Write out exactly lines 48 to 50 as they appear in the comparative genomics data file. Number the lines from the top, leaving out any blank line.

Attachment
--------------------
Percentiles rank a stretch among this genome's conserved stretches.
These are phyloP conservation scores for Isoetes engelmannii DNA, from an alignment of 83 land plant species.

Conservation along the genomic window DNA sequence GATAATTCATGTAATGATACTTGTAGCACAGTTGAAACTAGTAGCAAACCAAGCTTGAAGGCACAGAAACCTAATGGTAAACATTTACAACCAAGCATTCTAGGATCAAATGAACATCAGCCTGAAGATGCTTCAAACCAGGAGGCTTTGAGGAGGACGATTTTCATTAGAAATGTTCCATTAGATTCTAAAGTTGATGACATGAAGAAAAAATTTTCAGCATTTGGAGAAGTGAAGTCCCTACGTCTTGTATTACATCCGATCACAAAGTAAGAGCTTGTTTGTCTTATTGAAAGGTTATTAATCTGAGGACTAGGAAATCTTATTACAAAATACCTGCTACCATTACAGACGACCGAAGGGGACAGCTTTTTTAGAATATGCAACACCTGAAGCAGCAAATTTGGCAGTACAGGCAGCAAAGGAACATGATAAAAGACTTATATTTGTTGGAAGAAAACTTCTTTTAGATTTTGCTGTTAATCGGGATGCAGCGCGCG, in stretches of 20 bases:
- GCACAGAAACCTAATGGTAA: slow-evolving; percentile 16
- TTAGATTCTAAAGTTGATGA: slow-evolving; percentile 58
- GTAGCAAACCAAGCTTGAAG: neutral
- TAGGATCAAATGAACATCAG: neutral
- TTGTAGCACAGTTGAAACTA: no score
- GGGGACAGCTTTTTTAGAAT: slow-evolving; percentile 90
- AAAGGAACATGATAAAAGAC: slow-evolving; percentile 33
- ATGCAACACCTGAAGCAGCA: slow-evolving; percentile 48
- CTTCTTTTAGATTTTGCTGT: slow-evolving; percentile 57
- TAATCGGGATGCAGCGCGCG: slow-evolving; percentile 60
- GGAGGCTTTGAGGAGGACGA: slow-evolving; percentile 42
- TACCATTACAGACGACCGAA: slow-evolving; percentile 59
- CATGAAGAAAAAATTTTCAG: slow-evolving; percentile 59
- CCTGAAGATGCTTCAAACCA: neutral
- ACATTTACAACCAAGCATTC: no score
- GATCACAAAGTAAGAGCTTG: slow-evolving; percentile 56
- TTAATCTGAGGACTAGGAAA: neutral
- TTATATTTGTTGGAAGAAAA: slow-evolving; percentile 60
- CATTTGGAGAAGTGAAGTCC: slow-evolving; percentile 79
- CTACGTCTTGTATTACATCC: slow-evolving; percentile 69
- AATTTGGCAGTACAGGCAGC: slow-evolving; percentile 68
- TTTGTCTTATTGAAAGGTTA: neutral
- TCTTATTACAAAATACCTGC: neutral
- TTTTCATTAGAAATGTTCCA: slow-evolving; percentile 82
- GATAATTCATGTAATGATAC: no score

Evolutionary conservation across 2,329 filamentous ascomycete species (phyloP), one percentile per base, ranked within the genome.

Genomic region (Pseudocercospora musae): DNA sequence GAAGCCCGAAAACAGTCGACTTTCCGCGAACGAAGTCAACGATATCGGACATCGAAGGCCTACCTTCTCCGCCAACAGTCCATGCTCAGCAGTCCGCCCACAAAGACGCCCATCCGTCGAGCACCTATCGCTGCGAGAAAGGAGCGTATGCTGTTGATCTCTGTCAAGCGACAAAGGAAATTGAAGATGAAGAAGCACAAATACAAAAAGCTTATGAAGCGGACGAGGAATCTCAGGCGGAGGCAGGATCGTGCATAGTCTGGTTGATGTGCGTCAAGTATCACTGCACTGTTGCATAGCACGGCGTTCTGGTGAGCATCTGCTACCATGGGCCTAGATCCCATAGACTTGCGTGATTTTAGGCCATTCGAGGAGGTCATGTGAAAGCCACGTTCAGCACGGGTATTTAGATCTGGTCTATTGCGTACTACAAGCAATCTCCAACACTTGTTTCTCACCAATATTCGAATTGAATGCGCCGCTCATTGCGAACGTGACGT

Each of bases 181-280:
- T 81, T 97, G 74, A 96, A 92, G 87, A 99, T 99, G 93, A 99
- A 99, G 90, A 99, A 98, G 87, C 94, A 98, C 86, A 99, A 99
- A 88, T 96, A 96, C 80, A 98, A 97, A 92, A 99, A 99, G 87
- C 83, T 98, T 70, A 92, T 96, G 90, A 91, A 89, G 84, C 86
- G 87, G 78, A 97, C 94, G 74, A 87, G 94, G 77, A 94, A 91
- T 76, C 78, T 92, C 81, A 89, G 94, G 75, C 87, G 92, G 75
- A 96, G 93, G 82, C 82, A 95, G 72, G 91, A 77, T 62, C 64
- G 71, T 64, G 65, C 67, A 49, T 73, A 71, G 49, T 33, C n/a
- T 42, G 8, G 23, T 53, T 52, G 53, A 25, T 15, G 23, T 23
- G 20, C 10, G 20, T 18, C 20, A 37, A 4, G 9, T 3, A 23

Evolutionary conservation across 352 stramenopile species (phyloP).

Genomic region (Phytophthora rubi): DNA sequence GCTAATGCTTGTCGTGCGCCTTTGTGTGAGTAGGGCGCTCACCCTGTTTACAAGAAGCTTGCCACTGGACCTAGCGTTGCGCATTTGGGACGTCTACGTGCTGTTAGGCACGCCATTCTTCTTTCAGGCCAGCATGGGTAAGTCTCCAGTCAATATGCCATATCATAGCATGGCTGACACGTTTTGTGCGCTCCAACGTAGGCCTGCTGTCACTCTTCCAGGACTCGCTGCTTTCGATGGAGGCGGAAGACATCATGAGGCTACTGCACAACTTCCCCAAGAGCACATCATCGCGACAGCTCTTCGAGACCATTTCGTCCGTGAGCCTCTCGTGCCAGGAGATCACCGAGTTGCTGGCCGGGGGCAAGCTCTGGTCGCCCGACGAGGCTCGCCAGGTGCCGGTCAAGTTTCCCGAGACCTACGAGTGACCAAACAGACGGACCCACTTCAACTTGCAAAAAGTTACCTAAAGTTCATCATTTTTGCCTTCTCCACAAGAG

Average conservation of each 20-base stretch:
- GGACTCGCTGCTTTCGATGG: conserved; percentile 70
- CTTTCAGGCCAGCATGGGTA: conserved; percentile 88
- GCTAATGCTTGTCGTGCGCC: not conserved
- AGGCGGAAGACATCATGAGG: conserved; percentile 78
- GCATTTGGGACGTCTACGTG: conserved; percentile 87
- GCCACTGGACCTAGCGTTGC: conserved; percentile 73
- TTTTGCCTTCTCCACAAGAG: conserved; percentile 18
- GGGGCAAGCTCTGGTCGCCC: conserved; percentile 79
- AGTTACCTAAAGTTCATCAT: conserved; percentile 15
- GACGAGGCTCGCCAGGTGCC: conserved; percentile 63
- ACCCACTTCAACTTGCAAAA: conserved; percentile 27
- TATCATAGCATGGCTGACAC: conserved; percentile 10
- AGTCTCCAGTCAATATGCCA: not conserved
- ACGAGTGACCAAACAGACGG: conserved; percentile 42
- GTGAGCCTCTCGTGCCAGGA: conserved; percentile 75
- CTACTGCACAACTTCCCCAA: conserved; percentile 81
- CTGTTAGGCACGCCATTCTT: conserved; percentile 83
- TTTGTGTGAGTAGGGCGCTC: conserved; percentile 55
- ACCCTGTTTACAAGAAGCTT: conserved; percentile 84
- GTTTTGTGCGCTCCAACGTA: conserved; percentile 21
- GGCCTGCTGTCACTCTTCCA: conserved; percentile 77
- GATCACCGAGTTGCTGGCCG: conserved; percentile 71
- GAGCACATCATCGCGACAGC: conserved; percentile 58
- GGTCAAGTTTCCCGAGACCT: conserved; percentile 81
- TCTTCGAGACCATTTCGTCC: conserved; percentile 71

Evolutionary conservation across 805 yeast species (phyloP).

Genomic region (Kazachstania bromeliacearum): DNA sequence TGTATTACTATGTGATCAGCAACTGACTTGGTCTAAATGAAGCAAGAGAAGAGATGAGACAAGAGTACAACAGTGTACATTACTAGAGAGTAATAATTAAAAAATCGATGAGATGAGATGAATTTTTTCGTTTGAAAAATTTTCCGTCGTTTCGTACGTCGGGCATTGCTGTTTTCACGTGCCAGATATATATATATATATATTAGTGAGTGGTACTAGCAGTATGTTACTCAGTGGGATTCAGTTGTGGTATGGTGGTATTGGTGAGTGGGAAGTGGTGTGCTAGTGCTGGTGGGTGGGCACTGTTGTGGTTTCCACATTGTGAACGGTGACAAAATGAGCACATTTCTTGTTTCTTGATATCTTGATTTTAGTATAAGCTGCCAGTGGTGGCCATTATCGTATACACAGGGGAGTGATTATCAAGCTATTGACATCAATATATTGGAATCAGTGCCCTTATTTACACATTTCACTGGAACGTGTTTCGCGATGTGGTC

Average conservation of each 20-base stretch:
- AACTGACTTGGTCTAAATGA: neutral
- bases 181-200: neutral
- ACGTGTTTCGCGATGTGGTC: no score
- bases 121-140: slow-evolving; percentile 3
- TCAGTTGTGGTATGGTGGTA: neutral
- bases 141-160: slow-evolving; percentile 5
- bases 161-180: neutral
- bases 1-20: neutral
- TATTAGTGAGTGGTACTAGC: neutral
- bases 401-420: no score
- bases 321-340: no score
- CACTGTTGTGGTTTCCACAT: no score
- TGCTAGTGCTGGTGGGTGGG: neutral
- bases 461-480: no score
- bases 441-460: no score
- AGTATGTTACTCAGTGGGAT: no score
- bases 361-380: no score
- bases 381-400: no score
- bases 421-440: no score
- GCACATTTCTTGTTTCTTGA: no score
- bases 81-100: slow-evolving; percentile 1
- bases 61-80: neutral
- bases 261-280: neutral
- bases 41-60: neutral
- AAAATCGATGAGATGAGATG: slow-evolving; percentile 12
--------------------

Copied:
- AGGCGGAAGACATCATGAGG: conserved; percentile 78
- GCATTTGGGACGTCTACGTG: conserved; percentile 87
- GCCACTGGACCTAGCGTTGC: conserved; percentile 73